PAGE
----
3. 3. Behavioral Learning Theory According to the behaviorists, learning can be defined as “the relatively permanent change in behavior brought about as a result of experience or practice.” Behaviorists recognize that learning is an internal event. However, it is not recognized as learning until it is displayed by overt behavior.
    4. 4. Behavioral Learning Theory <ul><li>The term &quot;learning theory&quot; is often associated with the behavioral view. </li></ul><ul><li>The focus of the behavioral approach is on how the environment impacts overt behavior. </li></ul><ul><li>Remember that biological maturation or genetics is an alternative explanation for relatively permanent change. </li></ul>
    5. 5. Behavioral Learning Theory The behavioral learning theory is represented as an S-R paradigm. The organism is treated as a “black box.” We only know what is going on inside the box by the organism’s over behavior. Stimulus (S) Organism (O) Response (R)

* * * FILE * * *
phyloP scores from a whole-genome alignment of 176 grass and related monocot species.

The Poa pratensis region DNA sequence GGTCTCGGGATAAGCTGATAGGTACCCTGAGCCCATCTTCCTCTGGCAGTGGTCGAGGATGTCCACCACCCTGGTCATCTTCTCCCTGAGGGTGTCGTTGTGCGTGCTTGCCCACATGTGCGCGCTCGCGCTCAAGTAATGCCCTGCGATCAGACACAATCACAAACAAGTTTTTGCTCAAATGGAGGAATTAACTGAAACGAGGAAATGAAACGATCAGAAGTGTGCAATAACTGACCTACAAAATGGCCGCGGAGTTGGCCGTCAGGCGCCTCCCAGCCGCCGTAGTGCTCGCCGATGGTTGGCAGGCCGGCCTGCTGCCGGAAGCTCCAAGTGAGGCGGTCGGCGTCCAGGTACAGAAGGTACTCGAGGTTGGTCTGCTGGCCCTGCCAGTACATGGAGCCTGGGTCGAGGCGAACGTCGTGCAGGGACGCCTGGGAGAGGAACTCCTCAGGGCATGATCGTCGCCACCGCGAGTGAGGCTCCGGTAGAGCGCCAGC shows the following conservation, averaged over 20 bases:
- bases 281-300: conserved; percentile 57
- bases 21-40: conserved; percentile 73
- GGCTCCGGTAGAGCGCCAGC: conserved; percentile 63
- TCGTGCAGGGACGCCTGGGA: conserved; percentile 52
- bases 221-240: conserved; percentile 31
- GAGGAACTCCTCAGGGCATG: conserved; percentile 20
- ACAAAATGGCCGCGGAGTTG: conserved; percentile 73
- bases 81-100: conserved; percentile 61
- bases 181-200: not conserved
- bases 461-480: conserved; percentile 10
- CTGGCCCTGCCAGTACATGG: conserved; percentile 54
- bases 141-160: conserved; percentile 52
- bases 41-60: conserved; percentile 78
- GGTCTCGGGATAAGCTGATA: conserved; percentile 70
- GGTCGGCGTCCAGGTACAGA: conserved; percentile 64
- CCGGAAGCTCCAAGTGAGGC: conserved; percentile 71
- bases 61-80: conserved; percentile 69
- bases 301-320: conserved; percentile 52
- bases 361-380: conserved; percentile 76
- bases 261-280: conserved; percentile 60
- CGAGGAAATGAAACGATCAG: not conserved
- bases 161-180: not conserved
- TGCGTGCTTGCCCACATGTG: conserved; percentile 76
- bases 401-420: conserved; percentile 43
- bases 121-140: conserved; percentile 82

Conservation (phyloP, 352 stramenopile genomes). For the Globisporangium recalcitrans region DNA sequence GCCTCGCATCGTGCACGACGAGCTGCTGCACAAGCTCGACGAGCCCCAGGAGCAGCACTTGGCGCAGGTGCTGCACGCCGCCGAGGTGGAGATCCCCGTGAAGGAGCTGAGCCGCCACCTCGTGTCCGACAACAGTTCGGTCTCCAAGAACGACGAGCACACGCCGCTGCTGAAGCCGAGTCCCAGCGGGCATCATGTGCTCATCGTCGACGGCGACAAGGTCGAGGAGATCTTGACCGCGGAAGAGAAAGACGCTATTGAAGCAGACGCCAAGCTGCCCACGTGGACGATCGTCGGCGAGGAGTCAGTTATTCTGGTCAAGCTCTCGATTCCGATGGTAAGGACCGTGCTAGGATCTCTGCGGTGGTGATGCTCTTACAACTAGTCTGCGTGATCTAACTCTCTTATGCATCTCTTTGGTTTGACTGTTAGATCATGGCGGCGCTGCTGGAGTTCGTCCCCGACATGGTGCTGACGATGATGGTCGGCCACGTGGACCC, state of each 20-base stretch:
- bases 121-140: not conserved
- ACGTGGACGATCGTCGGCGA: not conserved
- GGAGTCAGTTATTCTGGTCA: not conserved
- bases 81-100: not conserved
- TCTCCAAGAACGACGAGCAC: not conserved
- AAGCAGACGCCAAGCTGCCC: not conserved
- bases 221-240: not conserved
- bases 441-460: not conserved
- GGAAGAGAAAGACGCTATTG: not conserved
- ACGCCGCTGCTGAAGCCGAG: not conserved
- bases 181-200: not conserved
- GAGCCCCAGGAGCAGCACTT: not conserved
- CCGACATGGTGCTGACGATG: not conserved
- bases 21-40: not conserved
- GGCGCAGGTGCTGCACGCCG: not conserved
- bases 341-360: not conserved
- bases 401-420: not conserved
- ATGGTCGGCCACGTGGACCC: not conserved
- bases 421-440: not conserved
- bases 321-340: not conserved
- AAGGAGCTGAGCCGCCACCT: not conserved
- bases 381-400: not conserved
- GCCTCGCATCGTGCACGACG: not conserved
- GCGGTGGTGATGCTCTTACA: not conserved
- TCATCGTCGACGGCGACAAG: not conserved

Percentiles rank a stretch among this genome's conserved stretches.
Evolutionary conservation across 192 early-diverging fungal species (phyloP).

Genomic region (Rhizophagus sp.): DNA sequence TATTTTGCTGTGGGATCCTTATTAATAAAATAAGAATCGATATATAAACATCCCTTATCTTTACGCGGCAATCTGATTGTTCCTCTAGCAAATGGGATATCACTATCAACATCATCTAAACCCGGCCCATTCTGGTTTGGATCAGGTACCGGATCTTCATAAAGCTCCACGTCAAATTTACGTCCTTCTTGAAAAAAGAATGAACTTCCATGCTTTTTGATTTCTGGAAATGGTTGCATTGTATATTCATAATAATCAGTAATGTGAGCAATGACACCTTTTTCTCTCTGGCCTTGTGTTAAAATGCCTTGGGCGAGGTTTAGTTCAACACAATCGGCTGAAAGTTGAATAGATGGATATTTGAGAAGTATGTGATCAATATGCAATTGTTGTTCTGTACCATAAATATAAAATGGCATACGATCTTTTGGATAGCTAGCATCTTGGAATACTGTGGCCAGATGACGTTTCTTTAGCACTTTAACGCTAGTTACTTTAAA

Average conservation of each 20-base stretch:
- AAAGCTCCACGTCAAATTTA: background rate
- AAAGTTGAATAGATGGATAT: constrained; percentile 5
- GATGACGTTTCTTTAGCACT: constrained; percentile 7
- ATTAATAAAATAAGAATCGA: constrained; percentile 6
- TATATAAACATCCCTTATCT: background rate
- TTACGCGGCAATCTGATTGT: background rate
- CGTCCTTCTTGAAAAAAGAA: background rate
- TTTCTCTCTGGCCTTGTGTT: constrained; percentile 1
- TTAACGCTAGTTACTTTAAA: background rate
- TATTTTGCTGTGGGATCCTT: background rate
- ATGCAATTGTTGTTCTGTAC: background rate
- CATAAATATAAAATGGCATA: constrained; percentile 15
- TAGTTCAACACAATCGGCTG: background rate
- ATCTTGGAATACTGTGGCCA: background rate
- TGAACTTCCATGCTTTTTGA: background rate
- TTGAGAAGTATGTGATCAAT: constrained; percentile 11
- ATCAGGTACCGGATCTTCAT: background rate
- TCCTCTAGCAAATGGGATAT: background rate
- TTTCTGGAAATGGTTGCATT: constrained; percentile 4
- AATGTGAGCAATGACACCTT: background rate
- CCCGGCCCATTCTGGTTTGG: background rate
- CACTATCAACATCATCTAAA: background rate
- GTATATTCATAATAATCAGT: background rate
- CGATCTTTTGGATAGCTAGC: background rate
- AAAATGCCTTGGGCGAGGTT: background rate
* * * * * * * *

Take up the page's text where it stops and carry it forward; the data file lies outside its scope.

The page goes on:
6. 6. Behavioral Learning Theory The feedback loop that connects over behavior to stimuli that activate the senses has been studied extensively from this perspective.
    7. 7. Behaviorist Theory of Education <ul><li>Behaviorist Theorists </li></ul><ul><li>J.B Watson, B.F. Skinner and Ivan Pavlov – these theorists are known for their studies in animal behavior. They both argue that a behavior can be modified or reinforced by a direct change in the environment and external stimulus. They believe that human behavior can be compared with animal behavior. (What is your view of this?) </li></ul>